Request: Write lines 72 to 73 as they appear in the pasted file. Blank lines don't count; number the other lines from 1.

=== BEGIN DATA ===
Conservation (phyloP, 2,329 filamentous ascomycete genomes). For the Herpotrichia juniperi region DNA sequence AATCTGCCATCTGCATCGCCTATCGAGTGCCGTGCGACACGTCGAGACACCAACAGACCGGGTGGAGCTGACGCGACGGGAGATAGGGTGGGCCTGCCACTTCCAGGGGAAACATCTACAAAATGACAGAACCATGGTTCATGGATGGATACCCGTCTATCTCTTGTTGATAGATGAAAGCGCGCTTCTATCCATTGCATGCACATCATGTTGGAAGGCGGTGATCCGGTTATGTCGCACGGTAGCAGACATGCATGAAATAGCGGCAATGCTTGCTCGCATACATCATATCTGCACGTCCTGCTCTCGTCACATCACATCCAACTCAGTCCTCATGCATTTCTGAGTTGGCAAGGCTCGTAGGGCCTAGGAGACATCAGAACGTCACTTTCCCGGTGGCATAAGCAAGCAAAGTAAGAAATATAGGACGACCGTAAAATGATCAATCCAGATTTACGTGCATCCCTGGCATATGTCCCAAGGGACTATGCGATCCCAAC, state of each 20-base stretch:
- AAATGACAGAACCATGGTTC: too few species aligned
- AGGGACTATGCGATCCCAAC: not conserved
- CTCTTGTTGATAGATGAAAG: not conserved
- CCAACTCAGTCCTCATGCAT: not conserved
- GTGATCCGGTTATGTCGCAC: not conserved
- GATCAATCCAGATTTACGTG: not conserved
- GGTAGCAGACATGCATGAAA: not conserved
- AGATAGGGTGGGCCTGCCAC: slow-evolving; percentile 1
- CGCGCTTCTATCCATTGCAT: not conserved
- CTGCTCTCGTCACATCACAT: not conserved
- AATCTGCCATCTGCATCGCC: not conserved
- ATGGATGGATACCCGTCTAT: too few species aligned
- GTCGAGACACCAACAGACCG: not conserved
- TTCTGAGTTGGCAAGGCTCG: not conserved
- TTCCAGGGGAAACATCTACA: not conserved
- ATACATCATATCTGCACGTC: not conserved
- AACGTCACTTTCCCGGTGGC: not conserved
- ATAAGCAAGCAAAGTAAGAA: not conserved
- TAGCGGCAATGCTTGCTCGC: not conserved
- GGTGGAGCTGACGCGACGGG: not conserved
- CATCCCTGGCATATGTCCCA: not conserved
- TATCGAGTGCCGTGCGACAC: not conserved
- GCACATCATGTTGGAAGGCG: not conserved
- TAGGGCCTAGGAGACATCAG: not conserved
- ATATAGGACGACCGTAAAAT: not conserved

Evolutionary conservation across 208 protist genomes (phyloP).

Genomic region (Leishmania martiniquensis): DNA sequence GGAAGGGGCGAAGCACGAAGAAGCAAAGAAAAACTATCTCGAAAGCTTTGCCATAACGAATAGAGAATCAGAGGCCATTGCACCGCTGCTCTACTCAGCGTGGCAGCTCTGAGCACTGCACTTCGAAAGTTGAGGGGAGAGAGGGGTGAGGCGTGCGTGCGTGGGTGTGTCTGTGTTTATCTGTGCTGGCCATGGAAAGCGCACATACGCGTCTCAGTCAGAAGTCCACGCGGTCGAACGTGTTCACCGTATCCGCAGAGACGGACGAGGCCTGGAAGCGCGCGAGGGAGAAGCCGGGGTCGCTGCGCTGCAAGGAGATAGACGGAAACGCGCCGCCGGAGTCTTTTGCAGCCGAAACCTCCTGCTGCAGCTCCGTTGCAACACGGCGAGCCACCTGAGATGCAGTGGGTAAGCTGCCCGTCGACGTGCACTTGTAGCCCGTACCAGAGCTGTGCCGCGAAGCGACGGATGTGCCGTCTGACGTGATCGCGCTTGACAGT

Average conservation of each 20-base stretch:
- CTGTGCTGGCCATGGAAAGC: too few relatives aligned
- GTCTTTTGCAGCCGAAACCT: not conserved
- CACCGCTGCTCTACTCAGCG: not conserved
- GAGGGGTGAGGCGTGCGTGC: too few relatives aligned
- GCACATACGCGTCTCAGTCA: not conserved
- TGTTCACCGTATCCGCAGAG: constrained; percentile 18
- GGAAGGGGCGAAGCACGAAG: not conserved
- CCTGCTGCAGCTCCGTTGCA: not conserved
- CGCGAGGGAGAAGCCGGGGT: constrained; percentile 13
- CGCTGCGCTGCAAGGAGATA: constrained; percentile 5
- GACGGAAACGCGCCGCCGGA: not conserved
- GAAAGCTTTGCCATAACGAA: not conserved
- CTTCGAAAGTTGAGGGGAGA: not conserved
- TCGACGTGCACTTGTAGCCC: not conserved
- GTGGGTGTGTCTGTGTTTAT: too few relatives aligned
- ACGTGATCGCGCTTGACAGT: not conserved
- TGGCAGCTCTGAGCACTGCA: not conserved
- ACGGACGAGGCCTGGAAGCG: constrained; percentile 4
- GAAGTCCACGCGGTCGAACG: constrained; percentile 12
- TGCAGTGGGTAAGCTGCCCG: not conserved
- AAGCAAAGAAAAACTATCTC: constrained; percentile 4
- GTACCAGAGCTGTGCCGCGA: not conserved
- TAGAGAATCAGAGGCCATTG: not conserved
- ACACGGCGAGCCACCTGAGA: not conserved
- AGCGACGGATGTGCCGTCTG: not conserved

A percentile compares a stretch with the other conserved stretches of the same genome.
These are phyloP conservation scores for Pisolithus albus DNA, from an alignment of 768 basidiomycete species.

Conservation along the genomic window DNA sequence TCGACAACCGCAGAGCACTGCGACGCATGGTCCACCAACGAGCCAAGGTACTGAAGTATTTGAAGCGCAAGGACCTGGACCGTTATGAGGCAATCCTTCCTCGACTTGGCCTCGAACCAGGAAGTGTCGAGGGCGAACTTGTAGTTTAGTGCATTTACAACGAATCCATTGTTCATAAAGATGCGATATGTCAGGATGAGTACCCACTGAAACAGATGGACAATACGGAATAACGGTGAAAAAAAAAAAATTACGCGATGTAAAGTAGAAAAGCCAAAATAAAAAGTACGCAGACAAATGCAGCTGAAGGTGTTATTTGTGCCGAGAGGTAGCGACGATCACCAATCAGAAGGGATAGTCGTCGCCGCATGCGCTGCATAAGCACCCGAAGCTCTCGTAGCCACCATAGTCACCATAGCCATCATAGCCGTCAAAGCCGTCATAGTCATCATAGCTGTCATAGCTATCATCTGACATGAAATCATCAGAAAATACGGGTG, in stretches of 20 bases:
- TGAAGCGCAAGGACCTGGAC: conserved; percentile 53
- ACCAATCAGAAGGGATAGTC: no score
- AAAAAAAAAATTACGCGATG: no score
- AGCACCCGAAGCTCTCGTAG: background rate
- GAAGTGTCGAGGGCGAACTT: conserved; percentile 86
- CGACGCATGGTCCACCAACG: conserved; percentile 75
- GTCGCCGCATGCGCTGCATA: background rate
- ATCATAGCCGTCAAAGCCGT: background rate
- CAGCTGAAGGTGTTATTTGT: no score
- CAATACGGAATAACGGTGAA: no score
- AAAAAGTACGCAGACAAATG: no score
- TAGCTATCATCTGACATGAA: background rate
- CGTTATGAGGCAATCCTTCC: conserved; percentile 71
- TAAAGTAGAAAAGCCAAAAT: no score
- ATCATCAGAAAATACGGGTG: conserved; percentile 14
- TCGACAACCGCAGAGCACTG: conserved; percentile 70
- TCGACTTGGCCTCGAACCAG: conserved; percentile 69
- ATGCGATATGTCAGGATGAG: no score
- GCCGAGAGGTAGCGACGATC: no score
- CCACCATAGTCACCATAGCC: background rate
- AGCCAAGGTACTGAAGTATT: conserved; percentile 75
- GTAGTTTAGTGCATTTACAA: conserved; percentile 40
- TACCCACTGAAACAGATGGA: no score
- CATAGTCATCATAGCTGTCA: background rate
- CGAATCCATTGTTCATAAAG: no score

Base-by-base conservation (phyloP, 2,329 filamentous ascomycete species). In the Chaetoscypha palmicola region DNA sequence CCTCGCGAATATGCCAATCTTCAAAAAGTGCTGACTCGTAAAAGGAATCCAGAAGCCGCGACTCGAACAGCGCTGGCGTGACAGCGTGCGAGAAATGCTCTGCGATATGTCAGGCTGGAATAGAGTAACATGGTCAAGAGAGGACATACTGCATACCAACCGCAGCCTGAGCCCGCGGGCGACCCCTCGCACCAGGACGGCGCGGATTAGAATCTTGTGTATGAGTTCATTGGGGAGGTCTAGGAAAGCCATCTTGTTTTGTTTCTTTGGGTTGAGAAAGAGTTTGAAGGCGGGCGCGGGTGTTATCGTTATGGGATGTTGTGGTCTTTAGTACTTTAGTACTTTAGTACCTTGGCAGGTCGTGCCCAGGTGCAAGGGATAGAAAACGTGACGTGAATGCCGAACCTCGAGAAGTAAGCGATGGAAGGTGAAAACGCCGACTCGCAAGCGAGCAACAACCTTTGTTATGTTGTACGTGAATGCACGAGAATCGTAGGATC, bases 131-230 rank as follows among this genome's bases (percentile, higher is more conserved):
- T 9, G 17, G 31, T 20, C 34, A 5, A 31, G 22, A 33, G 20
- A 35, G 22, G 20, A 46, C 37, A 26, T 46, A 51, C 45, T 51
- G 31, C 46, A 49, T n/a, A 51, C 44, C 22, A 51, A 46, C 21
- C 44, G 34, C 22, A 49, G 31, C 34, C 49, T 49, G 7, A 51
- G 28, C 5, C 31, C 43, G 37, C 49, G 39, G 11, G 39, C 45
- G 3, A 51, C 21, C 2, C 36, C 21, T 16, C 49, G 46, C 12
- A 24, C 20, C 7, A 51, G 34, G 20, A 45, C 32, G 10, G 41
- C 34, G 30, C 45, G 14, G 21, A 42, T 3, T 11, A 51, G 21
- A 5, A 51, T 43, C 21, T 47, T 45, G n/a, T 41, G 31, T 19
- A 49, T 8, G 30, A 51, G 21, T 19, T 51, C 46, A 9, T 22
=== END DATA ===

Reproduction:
- ATCATCAGAAAATACGGGTG: conserved; percentile 14
- TCGACAACCGCAGAGCACTG: conserved; percentile 70